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A Closer Look at Those Halliburton/KBR Gang-Rape Allegations
Grain of salt.
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Halliburton Derangement Syndrome struck the media again this week. ABC News ran big with a story about a “Houston, Texas woman who says she was gang-raped by Halliburton/KBR coworkers in Baghdad, and the company and the U.S. government are covering up the incident.” The allegations are awful. She may be telling the truth. But beware of the sensationalism and hype.

Ted Frank at Overlawyered has a non-hysterical look at the charges–and how they evolved into an HDS-friendly, made-for-media case:

In February 2006, Jamie Leigh Jones filed an arbitration complaint, complaining that, for her administrative assistant job with KBR in Iraq, she was placed in an all-male dorm for living arrangements, and a co-worker sexually assaulted her. (KBR says the co-worker claimed the sex was consensual, though Jones claims physical injuries, such as burst breast implants and torn pectoral muscles, that are plainly not consistent with consensual sex. The EEOC’s Letter of Determination credited the allegation of sexual assault.)

Fifteen months later, after extensive discovery in the arbitration, Jones, who lives in Houston, and whose lawyer is based in Houston, and who worked for KBR in Houston, sued KBR and a bunch of other entities (including Halliburton, for whom she never worked, and the United States), in federal court in Beaumont, Texas. The claims were suddenly of much more outrageous conduct: the original allegation of a single he-said/she-said sexual assault was now an allegation of gang rape by several unknown John Doe rapists who worked as firemen (though she did make a claim of multiple rape to the EEOC, though it is unclear when that claim was made); she claims that after she reported the rape, “Halliburton locked her in a container” (the EEOC found that KBR provided immediate medical treatment and safety and shipped her home immediately) and she threw in an allegation that a “sexual favor” she provided a supervisor in Houston was the result of improper “influence.” (But she no longer makes the implausible claim that she was living in an all-male dorm in Iraq.)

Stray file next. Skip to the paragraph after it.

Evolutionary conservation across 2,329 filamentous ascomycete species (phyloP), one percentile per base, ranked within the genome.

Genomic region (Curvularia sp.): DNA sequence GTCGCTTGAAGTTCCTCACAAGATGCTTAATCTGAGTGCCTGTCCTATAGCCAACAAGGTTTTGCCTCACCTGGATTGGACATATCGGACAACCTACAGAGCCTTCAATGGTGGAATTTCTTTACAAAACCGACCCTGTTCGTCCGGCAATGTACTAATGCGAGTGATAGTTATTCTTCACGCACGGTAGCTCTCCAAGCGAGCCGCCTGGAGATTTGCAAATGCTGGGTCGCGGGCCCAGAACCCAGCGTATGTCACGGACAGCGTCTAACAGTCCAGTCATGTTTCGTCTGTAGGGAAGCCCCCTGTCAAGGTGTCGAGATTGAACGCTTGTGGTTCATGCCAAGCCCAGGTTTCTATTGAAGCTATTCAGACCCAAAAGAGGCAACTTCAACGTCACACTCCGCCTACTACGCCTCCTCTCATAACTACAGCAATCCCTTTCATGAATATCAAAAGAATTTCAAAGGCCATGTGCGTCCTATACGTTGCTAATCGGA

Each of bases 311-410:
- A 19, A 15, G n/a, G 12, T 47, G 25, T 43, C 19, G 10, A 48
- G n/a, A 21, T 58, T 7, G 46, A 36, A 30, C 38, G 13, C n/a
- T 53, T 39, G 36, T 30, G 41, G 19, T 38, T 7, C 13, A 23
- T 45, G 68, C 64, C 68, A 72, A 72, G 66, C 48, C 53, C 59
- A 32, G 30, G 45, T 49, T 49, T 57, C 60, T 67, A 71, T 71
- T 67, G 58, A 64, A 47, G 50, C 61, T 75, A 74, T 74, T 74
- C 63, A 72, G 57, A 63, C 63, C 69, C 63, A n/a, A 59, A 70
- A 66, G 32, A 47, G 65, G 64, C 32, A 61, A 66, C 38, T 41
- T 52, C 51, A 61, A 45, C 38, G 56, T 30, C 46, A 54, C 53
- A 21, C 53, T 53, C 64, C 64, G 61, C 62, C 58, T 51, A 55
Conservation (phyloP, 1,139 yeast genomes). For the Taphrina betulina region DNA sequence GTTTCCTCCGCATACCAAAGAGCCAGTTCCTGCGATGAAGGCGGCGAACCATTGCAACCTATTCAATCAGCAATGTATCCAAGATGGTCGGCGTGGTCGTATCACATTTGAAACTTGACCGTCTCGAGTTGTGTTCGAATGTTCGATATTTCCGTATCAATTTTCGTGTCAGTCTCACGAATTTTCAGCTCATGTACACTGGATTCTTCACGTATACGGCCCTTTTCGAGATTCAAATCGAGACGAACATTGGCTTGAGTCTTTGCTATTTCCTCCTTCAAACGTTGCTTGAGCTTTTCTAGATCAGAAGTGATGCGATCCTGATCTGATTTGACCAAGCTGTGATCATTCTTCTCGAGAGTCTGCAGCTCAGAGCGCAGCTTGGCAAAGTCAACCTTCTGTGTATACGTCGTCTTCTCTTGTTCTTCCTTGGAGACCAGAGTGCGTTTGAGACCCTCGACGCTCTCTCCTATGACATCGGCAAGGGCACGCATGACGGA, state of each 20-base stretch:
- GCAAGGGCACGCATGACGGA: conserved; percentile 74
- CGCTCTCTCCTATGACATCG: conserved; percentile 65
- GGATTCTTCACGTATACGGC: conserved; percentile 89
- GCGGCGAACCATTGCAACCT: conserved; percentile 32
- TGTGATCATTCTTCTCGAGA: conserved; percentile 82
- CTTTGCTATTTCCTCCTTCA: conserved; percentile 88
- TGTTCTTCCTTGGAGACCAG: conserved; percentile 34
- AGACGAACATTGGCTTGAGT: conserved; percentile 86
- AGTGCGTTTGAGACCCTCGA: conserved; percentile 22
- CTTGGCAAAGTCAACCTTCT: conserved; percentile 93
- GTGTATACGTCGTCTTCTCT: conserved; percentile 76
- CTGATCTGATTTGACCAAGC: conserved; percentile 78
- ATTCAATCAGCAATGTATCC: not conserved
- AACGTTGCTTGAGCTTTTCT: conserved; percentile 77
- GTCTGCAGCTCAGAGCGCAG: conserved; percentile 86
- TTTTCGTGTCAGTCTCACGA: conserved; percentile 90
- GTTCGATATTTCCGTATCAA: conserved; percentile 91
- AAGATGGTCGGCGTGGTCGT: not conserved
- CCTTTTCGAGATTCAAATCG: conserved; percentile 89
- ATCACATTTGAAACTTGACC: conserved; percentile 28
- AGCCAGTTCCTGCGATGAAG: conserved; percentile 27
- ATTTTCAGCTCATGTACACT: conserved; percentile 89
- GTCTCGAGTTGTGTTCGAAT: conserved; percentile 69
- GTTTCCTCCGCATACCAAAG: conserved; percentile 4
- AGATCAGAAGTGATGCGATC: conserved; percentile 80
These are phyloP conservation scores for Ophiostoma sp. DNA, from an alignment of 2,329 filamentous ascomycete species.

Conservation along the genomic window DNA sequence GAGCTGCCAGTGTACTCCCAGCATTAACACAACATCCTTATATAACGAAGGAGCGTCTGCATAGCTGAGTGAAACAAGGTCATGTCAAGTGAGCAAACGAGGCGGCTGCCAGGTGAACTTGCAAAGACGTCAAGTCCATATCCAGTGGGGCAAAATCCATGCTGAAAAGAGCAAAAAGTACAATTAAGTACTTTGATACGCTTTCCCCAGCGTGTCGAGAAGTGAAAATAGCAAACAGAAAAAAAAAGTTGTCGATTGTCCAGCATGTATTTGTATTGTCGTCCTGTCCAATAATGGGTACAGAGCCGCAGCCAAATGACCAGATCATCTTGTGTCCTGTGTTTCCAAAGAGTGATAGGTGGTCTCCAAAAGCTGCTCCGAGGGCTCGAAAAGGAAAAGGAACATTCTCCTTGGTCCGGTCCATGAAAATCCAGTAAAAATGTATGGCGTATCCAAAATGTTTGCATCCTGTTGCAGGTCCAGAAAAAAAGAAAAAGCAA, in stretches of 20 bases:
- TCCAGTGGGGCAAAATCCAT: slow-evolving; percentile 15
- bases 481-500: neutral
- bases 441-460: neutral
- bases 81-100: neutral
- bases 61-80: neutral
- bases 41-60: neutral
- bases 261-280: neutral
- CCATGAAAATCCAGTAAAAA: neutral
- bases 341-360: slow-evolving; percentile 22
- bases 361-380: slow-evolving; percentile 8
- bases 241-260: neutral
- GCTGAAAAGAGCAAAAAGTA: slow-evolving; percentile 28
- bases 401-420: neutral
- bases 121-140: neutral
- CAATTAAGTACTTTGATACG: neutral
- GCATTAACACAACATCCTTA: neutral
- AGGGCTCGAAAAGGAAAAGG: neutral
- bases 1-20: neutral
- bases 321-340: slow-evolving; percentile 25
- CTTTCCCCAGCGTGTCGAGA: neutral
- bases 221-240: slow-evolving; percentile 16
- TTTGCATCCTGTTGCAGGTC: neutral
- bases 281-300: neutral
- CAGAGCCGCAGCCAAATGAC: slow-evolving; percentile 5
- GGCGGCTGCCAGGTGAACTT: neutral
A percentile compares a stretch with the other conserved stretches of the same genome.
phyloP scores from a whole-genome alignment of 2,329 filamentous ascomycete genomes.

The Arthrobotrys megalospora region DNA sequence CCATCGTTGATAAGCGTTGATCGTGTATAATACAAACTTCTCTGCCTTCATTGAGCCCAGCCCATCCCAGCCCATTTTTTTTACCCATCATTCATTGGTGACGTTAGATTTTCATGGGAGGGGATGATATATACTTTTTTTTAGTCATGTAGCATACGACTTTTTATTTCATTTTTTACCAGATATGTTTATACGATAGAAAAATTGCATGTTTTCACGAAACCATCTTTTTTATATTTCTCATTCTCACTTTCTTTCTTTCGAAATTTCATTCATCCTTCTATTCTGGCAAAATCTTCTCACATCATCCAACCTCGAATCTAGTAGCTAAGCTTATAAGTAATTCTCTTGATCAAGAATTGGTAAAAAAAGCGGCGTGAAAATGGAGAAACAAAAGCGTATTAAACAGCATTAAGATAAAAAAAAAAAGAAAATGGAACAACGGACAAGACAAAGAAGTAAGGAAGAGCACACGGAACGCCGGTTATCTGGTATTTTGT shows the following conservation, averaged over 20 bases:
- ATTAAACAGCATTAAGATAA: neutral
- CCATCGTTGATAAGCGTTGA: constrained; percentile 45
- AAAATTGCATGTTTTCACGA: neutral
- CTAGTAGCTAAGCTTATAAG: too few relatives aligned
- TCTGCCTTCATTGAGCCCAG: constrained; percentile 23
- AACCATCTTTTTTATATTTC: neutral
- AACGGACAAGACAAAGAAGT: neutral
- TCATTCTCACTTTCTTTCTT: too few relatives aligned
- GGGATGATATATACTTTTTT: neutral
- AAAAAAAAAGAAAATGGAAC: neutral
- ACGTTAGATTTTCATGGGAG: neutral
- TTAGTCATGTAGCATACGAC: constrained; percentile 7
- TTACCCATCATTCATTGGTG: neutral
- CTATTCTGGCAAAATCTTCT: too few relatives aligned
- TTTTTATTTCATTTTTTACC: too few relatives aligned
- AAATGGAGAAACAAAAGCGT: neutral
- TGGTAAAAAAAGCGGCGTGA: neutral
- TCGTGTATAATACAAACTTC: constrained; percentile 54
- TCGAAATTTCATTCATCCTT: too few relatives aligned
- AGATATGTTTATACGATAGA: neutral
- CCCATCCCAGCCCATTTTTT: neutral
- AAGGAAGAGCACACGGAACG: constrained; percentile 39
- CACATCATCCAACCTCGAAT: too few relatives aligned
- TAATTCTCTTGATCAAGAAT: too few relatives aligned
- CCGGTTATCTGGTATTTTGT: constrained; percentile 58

The US got the claim dismissed quickly (Jones hasn’t yet followed the appropriate administrative claims procedure); the case was transferred back to Houston where it belonged (the trial lawyer’s ludicrous brief in opposition didn’t help). But the fact that the defendants are pointing out that the lawsuit over a pending arbitration violates 28 U.S.C. § 1927 and are asking for the court to mandate only one single proceeding in arbitration rather than a multiplicity of parallel proceedings, is now being treated as a cause célèbre by the left-wing blogosphere in its campaign against the contractual freedom to arbitrate. (Note that two elements explicitly designed to arouse the ire and inflame the passions of the left—Halliburton and gang-rape—only came about after Jones switched attorneys.)

Frank warns further:

People with legitimate claims usually don’t have lawyers trying so desperately to forum-shop that they file amateurish briefs like this, and Jones loses a ton of credibility with me over that. At a minimum, Jones’s story has changed over time, and has gotten considerably more lurid. The original allegations are bad enough, and, if true, actionable. If the implant rupture and other physical injuries are true, I’m inclined to believe that she was raped, perhaps even gang raped. (Machismo environments like fraternity houses and athletes’ dorms are responsible for a disproportionate number of gang rapes, which is why the Duke Lacrosse allegations had so much weight in the early going.) I’m inclined to believe that there was a hostile work environment, and that it was possible that KBR was not doing enough to correct that problem. I’m not currently inclined to believe that the criminal action was the employer’s fault, unless the employee in question had shown signs of criminal behavior while working for KBR. And it is entirely consistent with what I know about government if Jones’s allegation that the government botched the criminal investigation is true.

Of course, more facts could come to light that change my mind in either direction. There’s already been a lot of discovery, but Jones’s papers in court seem to focus on me-too evidence (that should eventually be held to be inadmissible) rather than evidence related to Jones. I’d love to see the pending motions for summary judgment in the arbitration that led Jones to file a second lawsuit.


And one hopes Jones realizes that she’s being used by attorneys who are pursuing their own agenda to promote the litigation lobby’s pet anti-consumer/pro-lawyer legislation. The shenanigans of bringing a second lawsuit and suing the irrelevant Halliburton are not helping her case if she has a legitimate one.

Read it all.


Bob Owens has also examined the docs and posts his analysis and chronology. He also criticizes the sensationalism surrounding the case, but adds:

Though there are some inconsistencies with certain aspects of the case and the way it has been reported, absolutely nothing seems to contradict the key claim that she was savagely, brutally raped. Nothing contradicts the fact that she has not be able to find justice for 2 years.

I think she’s a brave young woman, and hope that she can find both emotional and physical healing.

(Republished from by permission of author or representative)
• Category: Ideology • Tags: Iraq